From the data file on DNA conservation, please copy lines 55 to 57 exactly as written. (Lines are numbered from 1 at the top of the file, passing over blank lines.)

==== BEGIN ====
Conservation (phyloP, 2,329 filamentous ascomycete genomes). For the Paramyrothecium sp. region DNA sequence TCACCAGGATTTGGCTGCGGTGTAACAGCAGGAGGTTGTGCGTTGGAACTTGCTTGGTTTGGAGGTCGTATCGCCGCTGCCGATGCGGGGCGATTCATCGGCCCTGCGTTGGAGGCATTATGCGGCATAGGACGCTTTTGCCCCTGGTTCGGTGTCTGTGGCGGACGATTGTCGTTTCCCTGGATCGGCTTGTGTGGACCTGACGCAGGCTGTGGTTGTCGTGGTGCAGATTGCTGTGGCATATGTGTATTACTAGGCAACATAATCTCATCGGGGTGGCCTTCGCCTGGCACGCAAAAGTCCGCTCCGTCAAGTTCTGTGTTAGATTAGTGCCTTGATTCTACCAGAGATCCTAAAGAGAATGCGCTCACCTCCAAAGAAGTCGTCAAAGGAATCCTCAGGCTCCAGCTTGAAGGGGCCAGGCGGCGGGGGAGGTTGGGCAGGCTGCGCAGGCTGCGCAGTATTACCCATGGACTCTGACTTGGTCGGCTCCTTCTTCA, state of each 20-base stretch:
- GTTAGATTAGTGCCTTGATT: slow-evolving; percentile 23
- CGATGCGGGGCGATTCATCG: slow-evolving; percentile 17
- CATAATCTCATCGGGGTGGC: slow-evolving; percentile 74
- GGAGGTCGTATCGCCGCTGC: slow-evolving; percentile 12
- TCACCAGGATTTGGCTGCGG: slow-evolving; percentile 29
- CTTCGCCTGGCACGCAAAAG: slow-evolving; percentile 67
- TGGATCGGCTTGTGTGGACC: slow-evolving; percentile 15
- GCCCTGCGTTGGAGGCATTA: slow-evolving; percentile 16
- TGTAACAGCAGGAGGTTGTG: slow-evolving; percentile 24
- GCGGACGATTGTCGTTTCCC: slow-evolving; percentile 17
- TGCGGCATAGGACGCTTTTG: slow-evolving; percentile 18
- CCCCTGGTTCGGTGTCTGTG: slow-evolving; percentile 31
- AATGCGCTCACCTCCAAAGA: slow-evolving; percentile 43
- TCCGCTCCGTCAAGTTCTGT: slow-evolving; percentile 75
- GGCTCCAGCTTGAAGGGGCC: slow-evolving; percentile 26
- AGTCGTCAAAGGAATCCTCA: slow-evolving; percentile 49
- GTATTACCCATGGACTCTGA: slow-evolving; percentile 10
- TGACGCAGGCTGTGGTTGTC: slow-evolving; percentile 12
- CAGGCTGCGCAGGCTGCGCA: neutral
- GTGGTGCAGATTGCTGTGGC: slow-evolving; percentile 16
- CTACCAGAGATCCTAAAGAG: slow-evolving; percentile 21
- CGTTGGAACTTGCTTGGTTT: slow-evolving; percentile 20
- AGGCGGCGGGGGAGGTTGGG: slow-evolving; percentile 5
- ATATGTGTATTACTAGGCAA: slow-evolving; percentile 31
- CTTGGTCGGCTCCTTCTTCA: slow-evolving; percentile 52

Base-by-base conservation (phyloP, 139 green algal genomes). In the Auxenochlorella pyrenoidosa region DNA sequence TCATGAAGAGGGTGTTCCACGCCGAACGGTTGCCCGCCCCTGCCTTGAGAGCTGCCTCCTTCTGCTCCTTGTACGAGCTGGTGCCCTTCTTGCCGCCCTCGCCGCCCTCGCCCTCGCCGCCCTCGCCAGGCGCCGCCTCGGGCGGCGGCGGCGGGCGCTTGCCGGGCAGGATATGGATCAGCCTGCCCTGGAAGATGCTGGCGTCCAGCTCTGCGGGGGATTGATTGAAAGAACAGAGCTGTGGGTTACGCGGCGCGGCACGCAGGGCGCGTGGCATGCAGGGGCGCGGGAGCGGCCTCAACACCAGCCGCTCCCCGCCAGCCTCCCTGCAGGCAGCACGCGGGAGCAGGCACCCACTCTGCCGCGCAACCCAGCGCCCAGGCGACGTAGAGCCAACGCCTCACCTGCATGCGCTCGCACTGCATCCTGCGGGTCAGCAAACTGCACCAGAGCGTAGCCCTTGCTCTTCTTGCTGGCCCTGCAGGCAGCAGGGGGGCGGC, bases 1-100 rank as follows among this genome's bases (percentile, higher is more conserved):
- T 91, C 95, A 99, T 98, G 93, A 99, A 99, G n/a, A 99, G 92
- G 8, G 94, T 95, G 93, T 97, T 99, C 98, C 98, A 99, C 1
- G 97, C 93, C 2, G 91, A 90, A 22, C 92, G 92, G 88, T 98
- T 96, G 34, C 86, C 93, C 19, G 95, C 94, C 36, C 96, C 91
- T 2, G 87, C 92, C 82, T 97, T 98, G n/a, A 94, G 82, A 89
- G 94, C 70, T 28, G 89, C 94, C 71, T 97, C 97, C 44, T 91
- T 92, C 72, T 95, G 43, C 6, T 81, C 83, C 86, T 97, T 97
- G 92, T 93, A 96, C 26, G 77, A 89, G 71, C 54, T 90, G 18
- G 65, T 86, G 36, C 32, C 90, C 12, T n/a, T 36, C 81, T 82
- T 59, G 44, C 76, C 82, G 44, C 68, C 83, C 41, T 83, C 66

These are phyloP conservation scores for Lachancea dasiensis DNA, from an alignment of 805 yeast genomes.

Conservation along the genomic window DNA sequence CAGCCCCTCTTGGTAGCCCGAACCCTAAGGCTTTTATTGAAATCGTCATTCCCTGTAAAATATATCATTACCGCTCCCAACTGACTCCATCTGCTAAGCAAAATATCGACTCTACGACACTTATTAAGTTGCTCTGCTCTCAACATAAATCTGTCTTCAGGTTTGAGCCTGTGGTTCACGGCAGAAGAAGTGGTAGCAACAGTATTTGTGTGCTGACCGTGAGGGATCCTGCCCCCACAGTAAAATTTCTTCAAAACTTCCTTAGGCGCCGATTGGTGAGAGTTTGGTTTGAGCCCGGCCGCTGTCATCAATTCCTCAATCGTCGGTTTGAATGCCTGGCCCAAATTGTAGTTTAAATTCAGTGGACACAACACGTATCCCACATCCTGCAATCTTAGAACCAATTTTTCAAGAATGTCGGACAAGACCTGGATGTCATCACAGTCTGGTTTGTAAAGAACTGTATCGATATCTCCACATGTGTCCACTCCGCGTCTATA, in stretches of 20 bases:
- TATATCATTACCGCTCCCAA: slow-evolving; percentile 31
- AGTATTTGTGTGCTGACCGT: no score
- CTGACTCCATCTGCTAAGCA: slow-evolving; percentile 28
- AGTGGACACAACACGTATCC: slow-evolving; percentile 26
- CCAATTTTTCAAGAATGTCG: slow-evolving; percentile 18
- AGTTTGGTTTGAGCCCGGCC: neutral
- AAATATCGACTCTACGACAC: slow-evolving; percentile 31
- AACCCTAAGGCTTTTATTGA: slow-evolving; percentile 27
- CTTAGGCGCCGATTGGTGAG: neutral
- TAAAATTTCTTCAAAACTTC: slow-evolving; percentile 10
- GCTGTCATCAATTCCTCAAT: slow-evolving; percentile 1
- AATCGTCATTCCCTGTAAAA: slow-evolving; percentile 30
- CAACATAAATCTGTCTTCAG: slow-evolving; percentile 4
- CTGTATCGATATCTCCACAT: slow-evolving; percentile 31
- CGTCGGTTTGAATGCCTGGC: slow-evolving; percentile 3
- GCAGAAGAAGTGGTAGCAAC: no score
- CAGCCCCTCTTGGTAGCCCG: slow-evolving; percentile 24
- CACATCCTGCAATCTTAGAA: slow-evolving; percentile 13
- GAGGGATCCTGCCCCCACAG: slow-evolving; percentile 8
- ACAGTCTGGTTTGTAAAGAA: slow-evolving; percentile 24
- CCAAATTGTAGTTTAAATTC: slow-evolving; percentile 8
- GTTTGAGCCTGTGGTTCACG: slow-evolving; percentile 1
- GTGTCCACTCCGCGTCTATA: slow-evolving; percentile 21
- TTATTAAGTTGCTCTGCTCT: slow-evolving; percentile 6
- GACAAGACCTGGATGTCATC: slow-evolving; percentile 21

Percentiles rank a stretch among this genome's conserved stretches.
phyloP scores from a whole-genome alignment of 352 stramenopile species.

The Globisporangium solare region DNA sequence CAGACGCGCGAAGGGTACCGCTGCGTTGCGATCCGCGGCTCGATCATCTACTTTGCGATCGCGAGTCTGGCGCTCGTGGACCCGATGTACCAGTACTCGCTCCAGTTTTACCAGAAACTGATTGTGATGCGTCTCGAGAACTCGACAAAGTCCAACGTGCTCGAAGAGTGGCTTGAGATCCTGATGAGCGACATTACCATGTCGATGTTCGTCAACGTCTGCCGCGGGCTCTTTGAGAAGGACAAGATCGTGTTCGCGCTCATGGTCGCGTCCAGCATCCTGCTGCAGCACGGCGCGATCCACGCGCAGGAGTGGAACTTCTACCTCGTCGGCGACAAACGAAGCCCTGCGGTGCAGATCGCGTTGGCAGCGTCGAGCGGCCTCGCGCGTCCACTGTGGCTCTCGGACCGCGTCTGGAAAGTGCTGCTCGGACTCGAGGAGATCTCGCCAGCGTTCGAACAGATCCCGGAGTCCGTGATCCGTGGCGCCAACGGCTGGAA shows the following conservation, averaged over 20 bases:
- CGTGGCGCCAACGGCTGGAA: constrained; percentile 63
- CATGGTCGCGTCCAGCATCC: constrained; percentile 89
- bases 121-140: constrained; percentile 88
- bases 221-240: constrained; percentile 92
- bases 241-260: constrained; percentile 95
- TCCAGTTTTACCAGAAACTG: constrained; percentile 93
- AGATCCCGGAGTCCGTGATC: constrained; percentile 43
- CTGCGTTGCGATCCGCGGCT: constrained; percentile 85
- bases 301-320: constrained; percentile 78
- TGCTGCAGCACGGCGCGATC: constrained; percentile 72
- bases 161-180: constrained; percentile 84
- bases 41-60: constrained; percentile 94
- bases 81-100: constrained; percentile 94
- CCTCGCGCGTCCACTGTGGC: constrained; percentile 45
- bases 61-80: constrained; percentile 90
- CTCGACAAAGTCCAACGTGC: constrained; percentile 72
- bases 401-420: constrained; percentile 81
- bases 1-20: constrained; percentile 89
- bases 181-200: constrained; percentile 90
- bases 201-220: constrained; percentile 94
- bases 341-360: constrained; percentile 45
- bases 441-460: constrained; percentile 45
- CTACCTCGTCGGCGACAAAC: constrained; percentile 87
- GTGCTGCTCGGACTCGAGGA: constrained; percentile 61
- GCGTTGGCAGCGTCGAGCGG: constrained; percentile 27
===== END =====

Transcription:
- GCAGAAGAAGTGGTAGCAAC: no score
- CAGCCCCTCTTGGTAGCCCG: slow-evolving; percentile 24
- CACATCCTGCAATCTTAGAA: slow-evolving; percentile 13